Hyperthermia Cancer Institute- Los Angeles
Interstitial hyperthermia is achieved by generating the heating from inside the tissue, most commonly using microwave antenna or using metal electrodes (low frequency current field).
Low-Frequency Current Fields Interstitial hyperthermia has been achieved by passing a low-frequency current field of 500 kHz between electrodes implanted directly into tumors. This method is essentially a form of resistive heating. The size and shape of the field can be manipulated by the number and position of the needles. While invasive, this technique is being used successfully for small accessible tumors where the full extent of the lesion was known (for example, oropharynx, vagina, and rectum).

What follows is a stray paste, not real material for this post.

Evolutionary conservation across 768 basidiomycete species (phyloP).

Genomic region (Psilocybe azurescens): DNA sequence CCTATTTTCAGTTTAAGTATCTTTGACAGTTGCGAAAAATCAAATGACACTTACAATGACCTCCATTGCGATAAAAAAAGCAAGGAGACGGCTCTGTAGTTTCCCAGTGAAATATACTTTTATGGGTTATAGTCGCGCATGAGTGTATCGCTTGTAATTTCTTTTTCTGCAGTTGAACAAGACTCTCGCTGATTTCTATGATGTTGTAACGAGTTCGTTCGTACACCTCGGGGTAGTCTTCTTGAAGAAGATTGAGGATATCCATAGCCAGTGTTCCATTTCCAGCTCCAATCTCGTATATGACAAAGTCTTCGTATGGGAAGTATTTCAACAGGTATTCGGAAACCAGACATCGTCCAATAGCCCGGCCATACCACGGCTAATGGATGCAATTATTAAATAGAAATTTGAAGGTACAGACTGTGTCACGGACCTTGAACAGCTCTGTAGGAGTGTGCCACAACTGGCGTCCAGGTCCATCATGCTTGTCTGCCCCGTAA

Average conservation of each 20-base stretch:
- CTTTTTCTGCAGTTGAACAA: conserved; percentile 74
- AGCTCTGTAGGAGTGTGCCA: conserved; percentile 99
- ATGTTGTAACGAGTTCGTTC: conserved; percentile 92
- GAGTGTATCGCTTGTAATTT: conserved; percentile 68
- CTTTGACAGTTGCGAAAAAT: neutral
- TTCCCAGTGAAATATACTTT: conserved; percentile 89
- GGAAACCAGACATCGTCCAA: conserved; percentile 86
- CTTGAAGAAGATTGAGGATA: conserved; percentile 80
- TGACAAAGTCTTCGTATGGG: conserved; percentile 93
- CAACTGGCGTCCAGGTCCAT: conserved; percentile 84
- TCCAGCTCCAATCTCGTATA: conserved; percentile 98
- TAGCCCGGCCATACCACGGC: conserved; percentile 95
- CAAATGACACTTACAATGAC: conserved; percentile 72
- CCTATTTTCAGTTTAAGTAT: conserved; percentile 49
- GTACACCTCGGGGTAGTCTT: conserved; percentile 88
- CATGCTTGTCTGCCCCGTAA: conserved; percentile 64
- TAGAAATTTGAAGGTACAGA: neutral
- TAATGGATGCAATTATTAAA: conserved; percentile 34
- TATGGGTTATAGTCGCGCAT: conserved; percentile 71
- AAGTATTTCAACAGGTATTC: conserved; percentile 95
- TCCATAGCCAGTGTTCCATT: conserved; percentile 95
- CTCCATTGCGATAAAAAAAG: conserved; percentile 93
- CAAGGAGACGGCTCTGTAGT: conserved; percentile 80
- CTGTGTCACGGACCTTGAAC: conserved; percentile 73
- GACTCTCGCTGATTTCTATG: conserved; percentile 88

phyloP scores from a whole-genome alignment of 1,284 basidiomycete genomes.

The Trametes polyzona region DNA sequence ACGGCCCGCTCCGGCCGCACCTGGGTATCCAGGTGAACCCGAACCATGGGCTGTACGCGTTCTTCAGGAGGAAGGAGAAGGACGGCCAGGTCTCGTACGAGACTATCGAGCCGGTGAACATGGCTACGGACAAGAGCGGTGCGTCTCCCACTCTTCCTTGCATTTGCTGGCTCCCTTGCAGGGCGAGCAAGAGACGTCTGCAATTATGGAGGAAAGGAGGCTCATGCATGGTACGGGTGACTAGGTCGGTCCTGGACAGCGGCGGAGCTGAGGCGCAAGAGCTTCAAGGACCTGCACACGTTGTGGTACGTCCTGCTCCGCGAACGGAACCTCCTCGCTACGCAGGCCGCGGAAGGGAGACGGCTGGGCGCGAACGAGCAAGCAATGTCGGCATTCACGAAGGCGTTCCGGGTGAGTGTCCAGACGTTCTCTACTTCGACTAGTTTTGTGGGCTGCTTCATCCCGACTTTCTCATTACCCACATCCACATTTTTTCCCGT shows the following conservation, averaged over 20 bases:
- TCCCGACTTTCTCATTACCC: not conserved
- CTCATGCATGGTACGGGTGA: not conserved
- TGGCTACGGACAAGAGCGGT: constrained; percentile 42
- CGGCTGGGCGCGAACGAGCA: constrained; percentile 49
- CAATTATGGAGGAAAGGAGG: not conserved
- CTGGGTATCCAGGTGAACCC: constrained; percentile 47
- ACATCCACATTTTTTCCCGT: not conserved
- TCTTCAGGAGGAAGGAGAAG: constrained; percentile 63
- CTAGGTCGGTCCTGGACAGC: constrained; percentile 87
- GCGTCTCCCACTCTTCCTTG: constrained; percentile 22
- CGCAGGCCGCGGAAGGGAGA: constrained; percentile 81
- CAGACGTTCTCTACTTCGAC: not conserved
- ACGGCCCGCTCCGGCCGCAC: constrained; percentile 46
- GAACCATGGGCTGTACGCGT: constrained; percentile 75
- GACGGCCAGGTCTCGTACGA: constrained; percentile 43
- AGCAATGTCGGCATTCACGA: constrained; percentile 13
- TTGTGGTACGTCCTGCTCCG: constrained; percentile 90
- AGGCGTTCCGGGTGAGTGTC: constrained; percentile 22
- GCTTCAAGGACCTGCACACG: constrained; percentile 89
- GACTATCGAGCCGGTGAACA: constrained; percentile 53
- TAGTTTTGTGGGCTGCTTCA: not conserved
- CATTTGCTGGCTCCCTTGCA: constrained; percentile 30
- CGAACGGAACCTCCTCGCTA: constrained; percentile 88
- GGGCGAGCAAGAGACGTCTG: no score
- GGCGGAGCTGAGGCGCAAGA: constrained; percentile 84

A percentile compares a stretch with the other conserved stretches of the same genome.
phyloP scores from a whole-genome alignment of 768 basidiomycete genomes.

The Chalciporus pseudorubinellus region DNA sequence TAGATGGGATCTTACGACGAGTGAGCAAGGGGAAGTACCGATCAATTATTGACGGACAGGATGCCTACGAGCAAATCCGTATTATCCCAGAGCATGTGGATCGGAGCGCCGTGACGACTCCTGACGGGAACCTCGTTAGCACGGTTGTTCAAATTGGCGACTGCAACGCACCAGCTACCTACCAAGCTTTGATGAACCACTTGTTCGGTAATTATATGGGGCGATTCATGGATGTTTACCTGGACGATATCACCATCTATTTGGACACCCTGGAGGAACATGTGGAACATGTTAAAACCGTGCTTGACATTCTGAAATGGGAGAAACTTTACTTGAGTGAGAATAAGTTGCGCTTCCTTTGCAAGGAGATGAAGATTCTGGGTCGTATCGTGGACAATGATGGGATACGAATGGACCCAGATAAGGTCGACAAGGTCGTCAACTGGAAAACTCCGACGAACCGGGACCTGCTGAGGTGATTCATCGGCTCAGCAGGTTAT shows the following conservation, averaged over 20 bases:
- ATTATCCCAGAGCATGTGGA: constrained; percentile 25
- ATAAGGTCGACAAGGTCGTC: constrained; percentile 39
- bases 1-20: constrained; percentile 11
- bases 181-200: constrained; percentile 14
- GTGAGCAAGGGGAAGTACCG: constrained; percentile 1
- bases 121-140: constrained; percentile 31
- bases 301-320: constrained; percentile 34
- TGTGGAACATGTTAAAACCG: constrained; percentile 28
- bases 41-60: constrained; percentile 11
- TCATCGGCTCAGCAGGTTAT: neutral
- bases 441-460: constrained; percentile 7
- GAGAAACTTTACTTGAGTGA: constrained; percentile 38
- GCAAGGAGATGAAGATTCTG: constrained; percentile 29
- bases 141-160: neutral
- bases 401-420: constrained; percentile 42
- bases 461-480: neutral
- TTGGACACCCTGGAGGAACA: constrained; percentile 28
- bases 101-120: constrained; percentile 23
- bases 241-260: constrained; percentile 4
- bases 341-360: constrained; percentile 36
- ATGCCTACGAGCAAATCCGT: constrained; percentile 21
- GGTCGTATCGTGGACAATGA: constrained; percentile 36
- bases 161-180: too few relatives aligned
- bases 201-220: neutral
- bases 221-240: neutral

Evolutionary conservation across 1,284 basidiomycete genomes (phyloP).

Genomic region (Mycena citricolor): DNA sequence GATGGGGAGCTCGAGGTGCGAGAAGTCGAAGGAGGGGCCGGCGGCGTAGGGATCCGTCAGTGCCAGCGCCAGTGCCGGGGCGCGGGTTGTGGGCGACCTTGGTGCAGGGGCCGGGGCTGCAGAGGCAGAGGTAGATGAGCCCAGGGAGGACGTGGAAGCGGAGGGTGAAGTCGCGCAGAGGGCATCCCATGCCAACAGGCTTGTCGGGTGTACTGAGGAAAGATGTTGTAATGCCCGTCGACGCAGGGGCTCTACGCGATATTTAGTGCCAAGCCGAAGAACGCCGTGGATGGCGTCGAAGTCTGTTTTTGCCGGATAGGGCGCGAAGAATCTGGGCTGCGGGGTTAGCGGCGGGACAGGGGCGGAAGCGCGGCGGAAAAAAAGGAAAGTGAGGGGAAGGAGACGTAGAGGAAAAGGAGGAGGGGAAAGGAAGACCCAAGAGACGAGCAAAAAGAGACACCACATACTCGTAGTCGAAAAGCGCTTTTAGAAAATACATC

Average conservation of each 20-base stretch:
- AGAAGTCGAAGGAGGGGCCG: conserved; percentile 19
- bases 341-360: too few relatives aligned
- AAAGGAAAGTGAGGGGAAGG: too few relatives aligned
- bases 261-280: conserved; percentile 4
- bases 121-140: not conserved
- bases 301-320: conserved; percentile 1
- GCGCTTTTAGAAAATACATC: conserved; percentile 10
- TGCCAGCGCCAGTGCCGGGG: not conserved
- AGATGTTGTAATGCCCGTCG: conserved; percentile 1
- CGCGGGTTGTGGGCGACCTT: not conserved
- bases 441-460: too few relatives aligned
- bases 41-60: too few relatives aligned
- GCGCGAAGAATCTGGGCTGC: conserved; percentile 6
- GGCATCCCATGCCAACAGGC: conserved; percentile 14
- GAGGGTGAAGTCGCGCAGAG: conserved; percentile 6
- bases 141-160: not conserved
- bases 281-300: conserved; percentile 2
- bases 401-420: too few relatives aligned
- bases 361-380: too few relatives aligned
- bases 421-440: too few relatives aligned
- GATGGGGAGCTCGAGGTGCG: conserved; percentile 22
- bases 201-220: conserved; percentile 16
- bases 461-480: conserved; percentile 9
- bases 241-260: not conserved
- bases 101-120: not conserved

Interstitial microwave hyperthermia is used to treat tumors that are deep within the body, such as brain, cervical, breast, prostate, and neck tumors. This technique allows the tumor to be heated to higher temperatures than external hyperthermia techniques allow. Probes or needles are inserted into the tumor, guided by the use of imaging techniques, such as ultrasound, to make sure that the probe is properly located within the tumor.
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